The jaws 33 and 34 of the roll 21 and the jaws 3B and 31 of the roll 28 serve to alternately deposit web folds at the opposite sides of the stack. To insure stripping of the folds from the jaws which are automatically opened as they approach the vertical planes of the front and rear sides of the stack, there are provided a plurality of stripper arms 88 and 89 respectively associated with the rolls 21 and 28, the grooves 39 and 40 previously referred to, serve to receive such strippers in their elevated positions. The strippers 88 and 89 are carried respectively by shafts 9|] and 9| which are suitably journalled in the side frames of the machine and these shafts together with their strippers are rocked in properly timed relation to the travel of the jaws of the respective rolls so that the end or finger portions 88a and 89a of the respective strippers will be operative to strip the folded webs from the jaws of the respective rolls and pack the folded web down on top of the stack of folded tissues.
The shaft 90 is rocked by means of an arm 92 which is carried by the shaft 90 and connected by means of a pin and slot connection to an arm 93 which has an eccentric ring 94 surrounding an eccentric disc 95 carried by a driven shaft 96. The shaft 9| is rocked by similar operating connections to an eccentric 91 carried by a driven shaft 98. The pin and slot connections in the arms serve to permit adjustment of the throw of the stripper fingers 88a and 89a and their timing may be adjusted by adjustment of the eccentric discs 95 and 9'! about the shafts 96 and 98. In addition, the arm 92 on the shaft 90 and its counterpart on the shaft 9| may be adjustably connected to the shaft to permit adjustment of the position of the respective stripper fingers.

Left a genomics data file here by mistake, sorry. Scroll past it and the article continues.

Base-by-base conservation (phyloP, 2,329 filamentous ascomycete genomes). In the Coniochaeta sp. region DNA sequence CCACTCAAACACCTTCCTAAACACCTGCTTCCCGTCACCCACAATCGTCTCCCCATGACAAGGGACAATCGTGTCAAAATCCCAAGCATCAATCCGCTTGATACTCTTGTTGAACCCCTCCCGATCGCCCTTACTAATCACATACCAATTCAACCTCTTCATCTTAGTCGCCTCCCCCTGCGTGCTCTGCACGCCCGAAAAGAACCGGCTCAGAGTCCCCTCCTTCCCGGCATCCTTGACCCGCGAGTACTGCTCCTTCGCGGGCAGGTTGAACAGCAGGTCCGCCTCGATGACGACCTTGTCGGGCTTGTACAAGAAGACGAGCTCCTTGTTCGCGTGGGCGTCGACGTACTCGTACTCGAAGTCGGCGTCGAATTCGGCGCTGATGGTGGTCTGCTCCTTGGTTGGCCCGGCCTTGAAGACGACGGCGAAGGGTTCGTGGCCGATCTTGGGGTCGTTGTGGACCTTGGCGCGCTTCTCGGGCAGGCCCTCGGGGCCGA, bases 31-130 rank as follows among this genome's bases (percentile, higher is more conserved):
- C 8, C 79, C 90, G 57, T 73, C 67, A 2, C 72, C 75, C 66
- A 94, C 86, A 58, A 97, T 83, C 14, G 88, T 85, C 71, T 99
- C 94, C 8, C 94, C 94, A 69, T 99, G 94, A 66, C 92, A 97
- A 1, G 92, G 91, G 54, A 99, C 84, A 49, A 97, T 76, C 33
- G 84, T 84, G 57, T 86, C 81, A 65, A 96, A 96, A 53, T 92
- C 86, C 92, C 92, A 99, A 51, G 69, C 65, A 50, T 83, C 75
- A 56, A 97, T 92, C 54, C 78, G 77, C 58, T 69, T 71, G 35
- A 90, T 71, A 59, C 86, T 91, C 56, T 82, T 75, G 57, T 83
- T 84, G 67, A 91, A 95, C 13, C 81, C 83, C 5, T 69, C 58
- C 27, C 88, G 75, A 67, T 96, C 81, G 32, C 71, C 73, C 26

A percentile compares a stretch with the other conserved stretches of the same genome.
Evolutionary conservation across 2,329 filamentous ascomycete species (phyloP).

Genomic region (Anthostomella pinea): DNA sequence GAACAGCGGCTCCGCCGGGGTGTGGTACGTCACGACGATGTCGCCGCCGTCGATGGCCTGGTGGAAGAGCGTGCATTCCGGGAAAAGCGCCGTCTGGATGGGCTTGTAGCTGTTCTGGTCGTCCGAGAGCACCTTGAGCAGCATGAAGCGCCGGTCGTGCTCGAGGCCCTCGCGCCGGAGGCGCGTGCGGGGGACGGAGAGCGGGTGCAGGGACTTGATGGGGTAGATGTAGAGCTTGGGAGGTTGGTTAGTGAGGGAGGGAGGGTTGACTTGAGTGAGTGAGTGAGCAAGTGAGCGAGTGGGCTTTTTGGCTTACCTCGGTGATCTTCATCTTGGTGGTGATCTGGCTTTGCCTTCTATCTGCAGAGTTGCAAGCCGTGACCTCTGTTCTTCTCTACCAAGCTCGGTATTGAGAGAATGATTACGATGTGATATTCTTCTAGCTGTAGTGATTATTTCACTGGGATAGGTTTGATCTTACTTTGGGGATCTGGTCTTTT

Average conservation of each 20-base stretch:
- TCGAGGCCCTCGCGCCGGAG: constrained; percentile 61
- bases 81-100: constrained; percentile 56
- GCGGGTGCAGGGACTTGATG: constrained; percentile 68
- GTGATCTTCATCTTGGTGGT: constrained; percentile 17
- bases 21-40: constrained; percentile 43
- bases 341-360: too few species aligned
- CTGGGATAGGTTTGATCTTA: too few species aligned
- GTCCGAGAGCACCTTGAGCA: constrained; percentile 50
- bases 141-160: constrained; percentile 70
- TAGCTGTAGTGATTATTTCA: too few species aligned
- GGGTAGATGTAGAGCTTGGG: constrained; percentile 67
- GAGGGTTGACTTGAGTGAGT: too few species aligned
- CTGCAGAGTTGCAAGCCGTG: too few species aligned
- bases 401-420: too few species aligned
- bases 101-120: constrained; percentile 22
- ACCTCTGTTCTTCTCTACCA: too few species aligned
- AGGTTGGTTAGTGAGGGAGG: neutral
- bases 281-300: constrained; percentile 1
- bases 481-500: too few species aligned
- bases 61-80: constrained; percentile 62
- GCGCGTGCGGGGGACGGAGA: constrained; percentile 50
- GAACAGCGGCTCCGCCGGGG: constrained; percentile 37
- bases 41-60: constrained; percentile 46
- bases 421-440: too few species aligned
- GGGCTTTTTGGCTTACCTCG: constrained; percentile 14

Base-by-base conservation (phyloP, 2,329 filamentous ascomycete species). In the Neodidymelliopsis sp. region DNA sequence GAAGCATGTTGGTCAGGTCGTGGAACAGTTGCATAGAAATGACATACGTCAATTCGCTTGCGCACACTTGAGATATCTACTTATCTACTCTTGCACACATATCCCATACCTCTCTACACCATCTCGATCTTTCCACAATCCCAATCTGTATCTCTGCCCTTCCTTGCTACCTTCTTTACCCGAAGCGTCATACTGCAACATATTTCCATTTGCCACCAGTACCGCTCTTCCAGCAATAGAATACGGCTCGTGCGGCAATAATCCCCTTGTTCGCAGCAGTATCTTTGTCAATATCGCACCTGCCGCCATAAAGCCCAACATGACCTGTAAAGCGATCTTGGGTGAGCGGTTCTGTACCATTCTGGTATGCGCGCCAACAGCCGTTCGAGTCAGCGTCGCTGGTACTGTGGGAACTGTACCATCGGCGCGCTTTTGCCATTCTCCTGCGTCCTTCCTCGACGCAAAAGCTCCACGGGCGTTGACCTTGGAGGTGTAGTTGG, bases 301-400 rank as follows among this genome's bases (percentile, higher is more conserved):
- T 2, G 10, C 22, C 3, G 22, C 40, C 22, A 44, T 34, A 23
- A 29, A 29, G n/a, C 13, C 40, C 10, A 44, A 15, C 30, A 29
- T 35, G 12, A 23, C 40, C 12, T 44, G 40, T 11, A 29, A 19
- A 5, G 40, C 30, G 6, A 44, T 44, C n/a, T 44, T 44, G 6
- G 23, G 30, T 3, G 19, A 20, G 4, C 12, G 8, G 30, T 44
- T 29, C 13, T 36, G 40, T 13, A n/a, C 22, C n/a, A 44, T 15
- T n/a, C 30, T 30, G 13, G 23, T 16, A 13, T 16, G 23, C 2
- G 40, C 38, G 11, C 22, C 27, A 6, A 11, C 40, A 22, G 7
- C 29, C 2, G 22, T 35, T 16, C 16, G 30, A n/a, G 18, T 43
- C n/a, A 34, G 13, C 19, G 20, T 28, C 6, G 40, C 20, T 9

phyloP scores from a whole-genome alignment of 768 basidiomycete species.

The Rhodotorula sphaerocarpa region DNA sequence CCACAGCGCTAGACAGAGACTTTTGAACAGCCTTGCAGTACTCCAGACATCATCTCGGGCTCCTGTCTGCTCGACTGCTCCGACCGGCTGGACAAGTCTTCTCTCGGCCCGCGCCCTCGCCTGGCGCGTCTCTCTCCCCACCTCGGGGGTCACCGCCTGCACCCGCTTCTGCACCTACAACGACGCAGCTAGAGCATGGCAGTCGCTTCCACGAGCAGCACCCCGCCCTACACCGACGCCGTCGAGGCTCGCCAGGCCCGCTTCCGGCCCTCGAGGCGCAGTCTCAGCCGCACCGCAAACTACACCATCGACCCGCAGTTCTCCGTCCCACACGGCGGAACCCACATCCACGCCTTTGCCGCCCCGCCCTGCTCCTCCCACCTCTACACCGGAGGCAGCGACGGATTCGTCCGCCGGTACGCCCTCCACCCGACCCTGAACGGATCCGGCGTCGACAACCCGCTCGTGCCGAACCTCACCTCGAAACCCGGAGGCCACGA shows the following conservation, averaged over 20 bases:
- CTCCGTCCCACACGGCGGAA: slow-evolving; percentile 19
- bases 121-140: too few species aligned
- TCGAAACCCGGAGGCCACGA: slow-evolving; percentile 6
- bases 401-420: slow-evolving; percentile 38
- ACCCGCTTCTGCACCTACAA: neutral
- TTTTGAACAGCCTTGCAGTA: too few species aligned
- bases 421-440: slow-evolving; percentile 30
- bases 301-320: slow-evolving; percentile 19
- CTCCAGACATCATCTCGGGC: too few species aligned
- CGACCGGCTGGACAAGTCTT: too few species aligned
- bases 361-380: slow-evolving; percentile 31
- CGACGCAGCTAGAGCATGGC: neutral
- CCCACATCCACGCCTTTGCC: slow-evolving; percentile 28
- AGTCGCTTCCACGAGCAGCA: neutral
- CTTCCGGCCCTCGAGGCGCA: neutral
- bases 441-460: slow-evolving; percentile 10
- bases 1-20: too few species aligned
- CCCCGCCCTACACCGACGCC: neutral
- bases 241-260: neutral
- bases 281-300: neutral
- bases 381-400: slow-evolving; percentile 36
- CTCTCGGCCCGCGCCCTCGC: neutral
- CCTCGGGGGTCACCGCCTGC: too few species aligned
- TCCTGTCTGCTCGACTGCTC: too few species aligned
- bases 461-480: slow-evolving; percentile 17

When one of the stripper fingers 88a or 89a is in a down position (in which the stripper 88a is illustrated in Fig. 1) the other stripper is in an elevated position. Also, the stripper fingers have an intermediate position in which they are both located about midway between their upper and lower positions. In orderto hold the top of the stack against upward displacement when the stripper fingers 88a and 8911. are in elevated relation to the normal top level of the stack, there are provided holding arms or hooks 99 and 100 respectively carried by shafts IN and I 02 which are rockably mounted in the frame sides of the machine. The arms 99 and I00 are provided at their upper ends with heads I03 and I 04 respectively which move from .a position overlying the respective margins of the stack to retracted positions clear of the top area of the stack. In their retracted positions the heads of the holddown arms are received in the aforementioned grooves 39 and 40 at the sides of the respective stripper fingers 88a and 89a as indicated in Fig. 2. The hold-down arms 99 and E are secured to the shafts IllI and I02 which are rocked in suc synchronism with the movement of the stripper fingers that the hold-down members are brought into operative engagement with the top of the stack before the associated stripper finger leaves the top of the stack. Therefore the top of the stack is at all times restrained against upward movement beyond a desired level.
The shafts IUI and IE2 may be rocked in the required timed relation to the operation of the strippers by any suitable means. such as typified by cams I and I9 3 carried by a frame carried stub shaft represented at IN. The cams are rotated by a suitable connection to one of the other rotating parts of the machine whereby the proper timed relationship will be maintained. The cams I05 and I96 respectively act against rollers carried at the free ends of arms H38 and IiiEI which are respectively secured to the rock shafts IilI and I02. 7